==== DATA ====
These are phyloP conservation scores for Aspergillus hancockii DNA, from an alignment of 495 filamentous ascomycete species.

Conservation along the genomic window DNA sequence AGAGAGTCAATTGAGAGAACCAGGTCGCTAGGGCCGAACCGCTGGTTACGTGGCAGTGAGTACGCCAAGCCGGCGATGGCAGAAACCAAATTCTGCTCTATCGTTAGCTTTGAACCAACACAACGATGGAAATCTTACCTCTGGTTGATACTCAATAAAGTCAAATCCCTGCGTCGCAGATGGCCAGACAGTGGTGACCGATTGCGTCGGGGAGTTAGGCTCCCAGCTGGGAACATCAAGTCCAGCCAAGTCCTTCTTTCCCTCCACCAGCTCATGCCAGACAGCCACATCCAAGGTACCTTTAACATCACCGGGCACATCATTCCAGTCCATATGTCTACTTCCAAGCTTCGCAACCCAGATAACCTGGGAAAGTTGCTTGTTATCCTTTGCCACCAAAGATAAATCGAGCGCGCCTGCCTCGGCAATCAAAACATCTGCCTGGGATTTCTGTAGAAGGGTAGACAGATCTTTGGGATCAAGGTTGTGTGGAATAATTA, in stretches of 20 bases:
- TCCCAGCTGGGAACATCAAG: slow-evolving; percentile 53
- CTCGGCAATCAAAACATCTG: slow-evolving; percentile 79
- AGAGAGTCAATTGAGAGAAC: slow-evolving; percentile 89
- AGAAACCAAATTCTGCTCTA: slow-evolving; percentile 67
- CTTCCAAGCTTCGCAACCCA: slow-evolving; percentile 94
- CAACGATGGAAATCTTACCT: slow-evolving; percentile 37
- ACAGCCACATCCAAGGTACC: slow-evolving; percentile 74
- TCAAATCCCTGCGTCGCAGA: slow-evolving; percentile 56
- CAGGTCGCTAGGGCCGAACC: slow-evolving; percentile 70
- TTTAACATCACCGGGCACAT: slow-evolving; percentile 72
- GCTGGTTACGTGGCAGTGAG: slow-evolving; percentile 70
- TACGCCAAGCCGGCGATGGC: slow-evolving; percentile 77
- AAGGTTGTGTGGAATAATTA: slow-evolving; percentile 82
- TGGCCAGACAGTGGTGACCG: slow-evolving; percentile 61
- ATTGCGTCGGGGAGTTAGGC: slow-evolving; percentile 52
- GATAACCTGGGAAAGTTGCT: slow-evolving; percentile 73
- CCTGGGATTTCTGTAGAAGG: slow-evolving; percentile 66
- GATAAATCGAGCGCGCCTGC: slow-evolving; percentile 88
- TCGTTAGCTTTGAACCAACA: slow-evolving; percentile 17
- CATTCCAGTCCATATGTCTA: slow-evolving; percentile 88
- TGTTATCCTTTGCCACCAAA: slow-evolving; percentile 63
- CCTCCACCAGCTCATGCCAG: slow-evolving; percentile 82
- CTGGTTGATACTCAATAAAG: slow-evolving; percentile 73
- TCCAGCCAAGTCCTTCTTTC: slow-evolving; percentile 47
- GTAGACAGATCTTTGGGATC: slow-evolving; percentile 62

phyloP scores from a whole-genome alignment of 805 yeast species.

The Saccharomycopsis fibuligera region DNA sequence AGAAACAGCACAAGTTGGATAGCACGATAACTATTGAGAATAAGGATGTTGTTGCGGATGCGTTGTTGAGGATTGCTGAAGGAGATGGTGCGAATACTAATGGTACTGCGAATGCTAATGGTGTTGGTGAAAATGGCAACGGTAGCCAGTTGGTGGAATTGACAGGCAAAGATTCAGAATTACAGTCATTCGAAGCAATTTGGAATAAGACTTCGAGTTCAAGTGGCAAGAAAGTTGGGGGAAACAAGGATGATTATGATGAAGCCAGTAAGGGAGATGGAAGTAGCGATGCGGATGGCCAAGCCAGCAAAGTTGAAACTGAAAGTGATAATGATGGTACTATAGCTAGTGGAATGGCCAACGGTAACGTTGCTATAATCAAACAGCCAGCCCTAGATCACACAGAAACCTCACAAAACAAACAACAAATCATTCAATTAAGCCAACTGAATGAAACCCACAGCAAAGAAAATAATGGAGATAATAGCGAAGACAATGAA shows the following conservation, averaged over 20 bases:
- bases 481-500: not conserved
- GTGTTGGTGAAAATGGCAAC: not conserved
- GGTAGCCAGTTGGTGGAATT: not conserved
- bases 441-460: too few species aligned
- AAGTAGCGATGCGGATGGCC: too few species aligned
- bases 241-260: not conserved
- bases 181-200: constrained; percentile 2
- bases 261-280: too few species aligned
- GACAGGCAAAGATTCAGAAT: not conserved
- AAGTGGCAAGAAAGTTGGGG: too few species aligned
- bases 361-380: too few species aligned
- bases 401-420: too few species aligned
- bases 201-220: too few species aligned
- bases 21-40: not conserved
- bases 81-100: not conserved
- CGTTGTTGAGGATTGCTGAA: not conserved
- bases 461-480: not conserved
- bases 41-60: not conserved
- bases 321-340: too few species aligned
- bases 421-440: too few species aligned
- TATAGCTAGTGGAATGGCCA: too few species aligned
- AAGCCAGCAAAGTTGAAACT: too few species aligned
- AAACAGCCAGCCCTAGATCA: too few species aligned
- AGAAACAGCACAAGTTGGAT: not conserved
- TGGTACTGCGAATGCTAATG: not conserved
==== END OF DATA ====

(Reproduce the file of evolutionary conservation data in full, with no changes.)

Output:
These are phyloP conservation scores for Aspergillus hancockii DNA, from an alignment of 495 filamentous ascomycete species.

Conservation along the genomic window DNA sequence AGAGAGTCAATTGAGAGAACCAGGTCGCTAGGGCCGAACCGCTGGTTACGTGGCAGTGAGTACGCCAAGCCGGCGATGGCAGAAACCAAATTCTGCTCTATCGTTAGCTTTGAACCAACACAACGATGGAAATCTTACCTCTGGTTGATACTCAATAAAGTCAAATCCCTGCGTCGCAGATGGCCAGACAGTGGTGACCGATTGCGTCGGGGAGTTAGGCTCCCAGCTGGGAACATCAAGTCCAGCCAAGTCCTTCTTTCCCTCCACCAGCTCATGCCAGACAGCCACATCCAAGGTACCTTTAACATCACCGGGCACATCATTCCAGTCCATATGTCTACTTCCAAGCTTCGCAACCCAGATAACCTGGGAAAGTTGCTTGTTATCCTTTGCCACCAAAGATAAATCGAGCGCGCCTGCCTCGGCAATCAAAACATCTGCCTGGGATTTCTGTAGAAGGGTAGACAGATCTTTGGGATCAAGGTTGTGTGGAATAATTA, in stretches of 20 bases:
- TCCCAGCTGGGAACATCAAG: slow-evolving; percentile 53
- CTCGGCAATCAAAACATCTG: slow-evolving; percentile 79
- AGAGAGTCAATTGAGAGAAC: slow-evolving; percentile 89
- AGAAACCAAATTCTGCTCTA: slow-evolving; percentile 67
- CTTCCAAGCTTCGCAACCCA: slow-evolving; percentile 94
- CAACGATGGAAATCTTACCT: slow-evolving; percentile 37
- ACAGCCACATCCAAGGTACC: slow-evolving; percentile 74
- TCAAATCCCTGCGTCGCAGA: slow-evolving; percentile 56
- CAGGTCGCTAGGGCCGAACC: slow-evolving; percentile 70
- TTTAACATCACCGGGCACAT: slow-evolving; percentile 72
- GCTGGTTACGTGGCAGTGAG: slow-evolving; percentile 70
- TACGCCAAGCCGGCGATGGC: slow-evolving; percentile 77
- AAGGTTGTGTGGAATAATTA: slow-evolving; percentile 82
- TGGCCAGACAGTGGTGACCG: slow-evolving; percentile 61
- ATTGCGTCGGGGAGTTAGGC: slow-evolving; percentile 52
- GATAACCTGGGAAAGTTGCT: slow-evolving; percentile 73
- CCTGGGATTTCTGTAGAAGG: slow-evolving; percentile 66
- GATAAATCGAGCGCGCCTGC: slow-evolving; percentile 88
- TCGTTAGCTTTGAACCAACA: slow-evolving; percentile 17
- CATTCCAGTCCATATGTCTA: slow-evolving; percentile 88
- TGTTATCCTTTGCCACCAAA: slow-evolving; percentile 63
- CCTCCACCAGCTCATGCCAG: slow-evolving; percentile 82
- CTGGTTGATACTCAATAAAG: slow-evolving; percentile 73
- TCCAGCCAAGTCCTTCTTTC: slow-evolving; percentile 47
- GTAGACAGATCTTTGGGATC: slow-evolving; percentile 62

phyloP scores from a whole-genome alignment of 805 yeast species.

The Saccharomycopsis fibuligera region DNA sequence AGAAACAGCACAAGTTGGATAGCACGATAACTATTGAGAATAAGGATGTTGTTGCGGATGCGTTGTTGAGGATTGCTGAAGGAGATGGTGCGAATACTAATGGTACTGCGAATGCTAATGGTGTTGGTGAAAATGGCAACGGTAGCCAGTTGGTGGAATTGACAGGCAAAGATTCAGAATTACAGTCATTCGAAGCAATTTGGAATAAGACTTCGAGTTCAAGTGGCAAGAAAGTTGGGGGAAACAAGGATGATTATGATGAAGCCAGTAAGGGAGATGGAAGTAGCGATGCGGATGGCCAAGCCAGCAAAGTTGAAACTGAAAGTGATAATGATGGTACTATAGCTAGTGGAATGGCCAACGGTAACGTTGCTATAATCAAACAGCCAGCCCTAGATCACACAGAAACCTCACAAAACAAACAACAAATCATTCAATTAAGCCAACTGAATGAAACCCACAGCAAAGAAAATAATGGAGATAATAGCGAAGACAATGAA shows the following conservation, averaged over 20 bases:
- bases 481-500: not conserved
- GTGTTGGTGAAAATGGCAAC: not conserved
- GGTAGCCAGTTGGTGGAATT: not conserved
- bases 441-460: too few species aligned
- AAGTAGCGATGCGGATGGCC: too few species aligned
- bases 241-260: not conserved
- bases 181-200: constrained; percentile 2
- bases 261-280: too few species aligned
- GACAGGCAAAGATTCAGAAT: not conserved
- AAGTGGCAAGAAAGTTGGGG: too few species aligned
- bases 361-380: too few species aligned
- bases 401-420: too few species aligned
- bases 201-220: too few species aligned
- bases 21-40: not conserved
- bases 81-100: not conserved
- CGTTGTTGAGGATTGCTGAA: not conserved
- bases 461-480: not conserved
- bases 41-60: not conserved
- bases 321-340: too few species aligned
- bases 421-440: too few species aligned
- TATAGCTAGTGGAATGGCCA: too few species aligned
- AAGCCAGCAAAGTTGAAACT: too few species aligned
- AAACAGCCAGCCCTAGATCA: too few species aligned
- AGAAACAGCACAAGTTGGAT: not conserved
- TGGTACTGCGAATGCTAATG: not conserved